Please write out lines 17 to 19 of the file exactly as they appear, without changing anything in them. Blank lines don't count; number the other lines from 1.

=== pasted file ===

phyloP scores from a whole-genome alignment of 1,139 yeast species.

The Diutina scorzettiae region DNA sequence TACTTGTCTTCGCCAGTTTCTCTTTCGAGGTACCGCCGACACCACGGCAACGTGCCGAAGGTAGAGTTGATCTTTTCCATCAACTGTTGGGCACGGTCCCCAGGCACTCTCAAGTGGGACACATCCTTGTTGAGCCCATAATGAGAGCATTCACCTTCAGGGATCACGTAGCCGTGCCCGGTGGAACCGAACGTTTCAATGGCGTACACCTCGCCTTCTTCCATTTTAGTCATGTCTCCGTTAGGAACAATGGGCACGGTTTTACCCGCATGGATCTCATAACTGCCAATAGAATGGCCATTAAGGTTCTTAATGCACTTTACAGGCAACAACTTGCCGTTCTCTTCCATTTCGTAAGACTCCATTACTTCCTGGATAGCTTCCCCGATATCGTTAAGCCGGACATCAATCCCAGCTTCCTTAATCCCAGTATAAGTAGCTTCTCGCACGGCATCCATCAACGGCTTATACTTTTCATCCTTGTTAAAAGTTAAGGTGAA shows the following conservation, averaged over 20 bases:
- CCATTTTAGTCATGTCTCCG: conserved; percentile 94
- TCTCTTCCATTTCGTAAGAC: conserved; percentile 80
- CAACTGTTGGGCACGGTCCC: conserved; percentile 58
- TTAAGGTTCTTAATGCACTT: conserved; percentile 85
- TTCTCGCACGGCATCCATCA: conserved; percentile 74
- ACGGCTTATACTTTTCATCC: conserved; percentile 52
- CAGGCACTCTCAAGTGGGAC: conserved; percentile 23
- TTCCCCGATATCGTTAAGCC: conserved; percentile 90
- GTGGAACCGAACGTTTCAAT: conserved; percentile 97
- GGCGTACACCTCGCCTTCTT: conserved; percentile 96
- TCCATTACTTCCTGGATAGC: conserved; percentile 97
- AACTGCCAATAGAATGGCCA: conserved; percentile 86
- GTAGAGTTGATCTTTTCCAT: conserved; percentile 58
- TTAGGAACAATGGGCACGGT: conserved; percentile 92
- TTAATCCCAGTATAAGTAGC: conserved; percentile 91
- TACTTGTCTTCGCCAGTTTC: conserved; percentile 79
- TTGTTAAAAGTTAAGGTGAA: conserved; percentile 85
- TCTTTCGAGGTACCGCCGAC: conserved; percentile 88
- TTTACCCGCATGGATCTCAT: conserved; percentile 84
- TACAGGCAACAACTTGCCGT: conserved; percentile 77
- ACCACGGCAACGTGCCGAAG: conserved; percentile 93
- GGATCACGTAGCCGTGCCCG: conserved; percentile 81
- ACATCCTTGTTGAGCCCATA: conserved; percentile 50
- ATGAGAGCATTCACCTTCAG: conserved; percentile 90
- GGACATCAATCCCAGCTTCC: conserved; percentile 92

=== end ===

- TTAATCCCAGTATAAGTAGC: conserved; percentile 91
- TACTTGTCTTCGCCAGTTTC: conserved; percentile 79
- TTGTTAAAAGTTAAGGTGAA: conserved; percentile 85